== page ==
A British publication revealed in a report on Wednesday that the UK troops have been using the most-controversial thermobaric weapons or also known as ‘vacuum’ weapons, in its Syrian operations.
The UK defense ministry accidentally revealed the details in a Freedom of Information (FoI) response to Drone Wars detailing the use of Reaper drones over the previous three months.
The report states that “in the response to FoI, the officials give a breakdown of the type of Hellfire missiles fired, stating that 19 AGM-114N4 and 44 AGM-114R2 had been used. The ‘N’ version of the missile uses a Metal Augmented Charge (MAC) warhead that contains a thermobaric explosive fill using aluminium with the explosive mixture. When the warhead detonates, the aluminium mixture is dispersed and rapidly burns. The sustained high-pressure explosion is extremely damaging, creating a powerful shock wave and vacuum. Anyone in the vicinity is likely to die from internal organ damage.”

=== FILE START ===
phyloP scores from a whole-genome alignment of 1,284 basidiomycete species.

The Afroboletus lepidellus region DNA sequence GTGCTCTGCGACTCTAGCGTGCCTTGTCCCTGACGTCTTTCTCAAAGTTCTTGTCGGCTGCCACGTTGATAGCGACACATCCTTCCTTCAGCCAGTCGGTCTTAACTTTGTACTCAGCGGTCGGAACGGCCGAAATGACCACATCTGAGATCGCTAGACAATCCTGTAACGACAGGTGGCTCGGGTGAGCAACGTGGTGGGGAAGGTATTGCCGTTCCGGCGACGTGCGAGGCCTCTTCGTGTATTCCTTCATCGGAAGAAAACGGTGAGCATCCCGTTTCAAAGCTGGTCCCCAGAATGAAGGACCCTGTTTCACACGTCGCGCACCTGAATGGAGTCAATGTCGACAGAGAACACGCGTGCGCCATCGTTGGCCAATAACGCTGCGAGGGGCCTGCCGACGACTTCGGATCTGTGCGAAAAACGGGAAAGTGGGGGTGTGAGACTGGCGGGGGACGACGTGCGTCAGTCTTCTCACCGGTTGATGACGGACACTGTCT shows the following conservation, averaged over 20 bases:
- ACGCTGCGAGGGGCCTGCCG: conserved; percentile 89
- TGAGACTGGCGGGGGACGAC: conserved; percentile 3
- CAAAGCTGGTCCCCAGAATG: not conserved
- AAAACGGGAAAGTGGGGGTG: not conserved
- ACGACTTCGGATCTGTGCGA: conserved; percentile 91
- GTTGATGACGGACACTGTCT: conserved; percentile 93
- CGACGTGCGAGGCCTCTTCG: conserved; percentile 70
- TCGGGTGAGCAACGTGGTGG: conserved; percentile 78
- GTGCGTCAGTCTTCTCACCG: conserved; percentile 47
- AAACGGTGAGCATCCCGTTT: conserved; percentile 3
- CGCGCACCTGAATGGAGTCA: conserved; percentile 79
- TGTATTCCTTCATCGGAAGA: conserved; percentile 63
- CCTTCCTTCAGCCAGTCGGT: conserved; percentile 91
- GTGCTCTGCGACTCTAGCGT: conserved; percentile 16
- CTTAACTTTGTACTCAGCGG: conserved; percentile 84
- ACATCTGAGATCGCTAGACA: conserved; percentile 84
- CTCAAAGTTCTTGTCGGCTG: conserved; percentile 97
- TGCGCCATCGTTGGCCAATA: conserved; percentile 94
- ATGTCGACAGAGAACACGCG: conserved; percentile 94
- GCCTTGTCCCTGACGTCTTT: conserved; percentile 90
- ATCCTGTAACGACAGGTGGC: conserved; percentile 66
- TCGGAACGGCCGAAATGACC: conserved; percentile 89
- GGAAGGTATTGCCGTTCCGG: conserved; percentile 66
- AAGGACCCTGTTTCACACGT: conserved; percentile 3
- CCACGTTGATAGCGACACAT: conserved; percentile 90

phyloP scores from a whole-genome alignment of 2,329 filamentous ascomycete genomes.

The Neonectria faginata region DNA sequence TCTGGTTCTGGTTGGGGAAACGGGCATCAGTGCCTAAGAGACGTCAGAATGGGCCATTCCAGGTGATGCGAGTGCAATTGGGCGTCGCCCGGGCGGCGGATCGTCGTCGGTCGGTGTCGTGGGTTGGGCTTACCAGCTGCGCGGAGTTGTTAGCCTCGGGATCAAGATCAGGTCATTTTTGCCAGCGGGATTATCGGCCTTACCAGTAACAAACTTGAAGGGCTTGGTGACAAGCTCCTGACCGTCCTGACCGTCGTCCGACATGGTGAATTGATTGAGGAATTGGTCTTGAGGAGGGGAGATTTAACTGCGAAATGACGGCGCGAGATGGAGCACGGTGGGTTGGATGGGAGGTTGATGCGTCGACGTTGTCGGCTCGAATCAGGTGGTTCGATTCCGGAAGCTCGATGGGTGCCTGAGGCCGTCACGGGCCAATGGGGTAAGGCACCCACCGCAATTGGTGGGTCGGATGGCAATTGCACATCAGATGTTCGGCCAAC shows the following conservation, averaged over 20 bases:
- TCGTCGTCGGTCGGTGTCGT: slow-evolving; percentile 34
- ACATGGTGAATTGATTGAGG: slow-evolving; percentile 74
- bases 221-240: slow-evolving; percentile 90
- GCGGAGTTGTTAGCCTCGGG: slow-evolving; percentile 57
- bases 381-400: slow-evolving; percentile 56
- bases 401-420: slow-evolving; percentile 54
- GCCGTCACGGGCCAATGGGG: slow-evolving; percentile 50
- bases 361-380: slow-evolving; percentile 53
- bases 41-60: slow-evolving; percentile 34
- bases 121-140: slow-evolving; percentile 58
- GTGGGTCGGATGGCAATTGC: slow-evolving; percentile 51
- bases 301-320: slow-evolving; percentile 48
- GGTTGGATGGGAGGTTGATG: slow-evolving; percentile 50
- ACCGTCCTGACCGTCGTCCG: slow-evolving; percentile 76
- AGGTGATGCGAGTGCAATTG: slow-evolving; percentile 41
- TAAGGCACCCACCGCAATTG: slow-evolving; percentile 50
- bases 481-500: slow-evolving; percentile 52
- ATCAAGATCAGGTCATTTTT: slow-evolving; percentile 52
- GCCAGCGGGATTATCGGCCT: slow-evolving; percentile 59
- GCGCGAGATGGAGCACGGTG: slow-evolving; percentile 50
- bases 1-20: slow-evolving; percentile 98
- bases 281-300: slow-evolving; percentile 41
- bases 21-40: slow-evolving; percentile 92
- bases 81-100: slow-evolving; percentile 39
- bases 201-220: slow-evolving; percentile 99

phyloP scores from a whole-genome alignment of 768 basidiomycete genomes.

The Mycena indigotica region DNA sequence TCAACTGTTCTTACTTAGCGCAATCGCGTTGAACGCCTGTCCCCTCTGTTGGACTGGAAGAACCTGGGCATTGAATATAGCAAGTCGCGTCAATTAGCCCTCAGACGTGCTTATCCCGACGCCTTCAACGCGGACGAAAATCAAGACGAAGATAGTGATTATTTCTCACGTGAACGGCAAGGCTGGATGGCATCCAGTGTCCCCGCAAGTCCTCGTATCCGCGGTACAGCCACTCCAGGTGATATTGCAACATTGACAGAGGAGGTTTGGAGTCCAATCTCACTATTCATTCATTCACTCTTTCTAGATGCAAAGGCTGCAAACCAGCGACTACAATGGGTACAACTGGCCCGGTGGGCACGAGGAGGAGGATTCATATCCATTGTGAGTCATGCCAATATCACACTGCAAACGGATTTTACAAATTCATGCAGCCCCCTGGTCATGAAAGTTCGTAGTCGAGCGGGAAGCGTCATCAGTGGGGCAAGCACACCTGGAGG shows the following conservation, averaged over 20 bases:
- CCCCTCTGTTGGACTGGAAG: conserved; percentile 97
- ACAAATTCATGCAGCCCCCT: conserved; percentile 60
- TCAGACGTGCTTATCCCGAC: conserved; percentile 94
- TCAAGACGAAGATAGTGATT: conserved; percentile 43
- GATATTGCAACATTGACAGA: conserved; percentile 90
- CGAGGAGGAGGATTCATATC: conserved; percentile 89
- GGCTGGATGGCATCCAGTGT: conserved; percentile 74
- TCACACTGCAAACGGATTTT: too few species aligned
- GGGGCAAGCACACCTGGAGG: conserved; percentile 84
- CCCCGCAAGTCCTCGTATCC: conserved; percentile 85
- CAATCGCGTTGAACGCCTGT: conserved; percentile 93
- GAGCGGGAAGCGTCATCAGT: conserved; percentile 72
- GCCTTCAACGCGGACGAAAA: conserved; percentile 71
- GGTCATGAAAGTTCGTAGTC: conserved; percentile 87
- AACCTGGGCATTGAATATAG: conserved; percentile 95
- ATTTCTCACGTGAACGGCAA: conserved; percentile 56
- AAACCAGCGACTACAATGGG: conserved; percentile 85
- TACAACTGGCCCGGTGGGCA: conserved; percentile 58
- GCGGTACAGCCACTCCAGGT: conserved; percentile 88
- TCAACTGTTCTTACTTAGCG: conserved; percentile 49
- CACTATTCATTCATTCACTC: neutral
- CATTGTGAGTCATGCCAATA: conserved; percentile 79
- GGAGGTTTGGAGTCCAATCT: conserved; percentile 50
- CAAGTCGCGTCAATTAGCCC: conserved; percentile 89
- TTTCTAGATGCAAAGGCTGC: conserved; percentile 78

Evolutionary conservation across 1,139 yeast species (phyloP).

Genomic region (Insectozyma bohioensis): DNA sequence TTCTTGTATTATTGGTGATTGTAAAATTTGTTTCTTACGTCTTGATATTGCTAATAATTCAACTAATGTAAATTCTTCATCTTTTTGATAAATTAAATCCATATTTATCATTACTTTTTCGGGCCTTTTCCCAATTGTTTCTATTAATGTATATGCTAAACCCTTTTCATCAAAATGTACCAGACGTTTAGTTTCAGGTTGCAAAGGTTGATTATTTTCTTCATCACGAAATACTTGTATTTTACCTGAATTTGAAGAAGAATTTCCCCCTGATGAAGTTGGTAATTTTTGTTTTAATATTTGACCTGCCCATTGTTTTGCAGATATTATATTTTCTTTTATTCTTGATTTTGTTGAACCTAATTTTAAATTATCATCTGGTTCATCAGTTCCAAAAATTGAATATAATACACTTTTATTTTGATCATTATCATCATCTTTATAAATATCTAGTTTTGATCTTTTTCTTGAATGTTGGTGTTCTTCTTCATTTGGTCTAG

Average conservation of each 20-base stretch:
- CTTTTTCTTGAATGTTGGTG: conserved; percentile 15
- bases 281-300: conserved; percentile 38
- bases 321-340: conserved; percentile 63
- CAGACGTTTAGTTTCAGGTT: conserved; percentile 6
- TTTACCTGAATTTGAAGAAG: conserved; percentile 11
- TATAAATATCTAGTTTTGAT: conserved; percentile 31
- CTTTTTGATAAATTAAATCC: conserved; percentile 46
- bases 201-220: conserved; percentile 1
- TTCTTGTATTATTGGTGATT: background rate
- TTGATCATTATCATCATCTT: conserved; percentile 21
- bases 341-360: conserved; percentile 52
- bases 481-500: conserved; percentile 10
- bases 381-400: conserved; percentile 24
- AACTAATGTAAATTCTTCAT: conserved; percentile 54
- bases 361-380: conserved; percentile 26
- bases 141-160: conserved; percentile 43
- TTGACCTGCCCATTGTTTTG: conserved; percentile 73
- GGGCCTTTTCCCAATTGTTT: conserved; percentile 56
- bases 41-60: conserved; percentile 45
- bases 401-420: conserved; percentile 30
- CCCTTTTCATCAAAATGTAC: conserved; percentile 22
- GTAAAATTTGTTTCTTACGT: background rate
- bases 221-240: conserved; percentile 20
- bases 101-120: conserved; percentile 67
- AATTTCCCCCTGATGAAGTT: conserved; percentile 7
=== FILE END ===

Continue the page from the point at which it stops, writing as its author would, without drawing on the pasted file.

In 2010, the British ministry officials specifically refused to answer questions in the House of Commons by then Oxford East MP Andrew Smith on whether British drones were firing the thermobaric version of the Hellfire missile.
The revelation comes alongside news that UK drone strikes have hugely intensified in Syria since January. In the first three months of 2018, UK drones fired as many weapons in Syria (92) as they have over the previous 18 months.
However, thermobaric weapons were used in global war and conflicts earlier by other allies. In 1999, Russia used the tank-like TOS-1 Buratino against the Chechen capital of Grozny, with the Buratino firing rockets with thermobaric payloads at targets in the city. The United States used thermobaric bombs early in the Afghanistan war, intending to kill Al-Qaeda and Taliban forces in caves.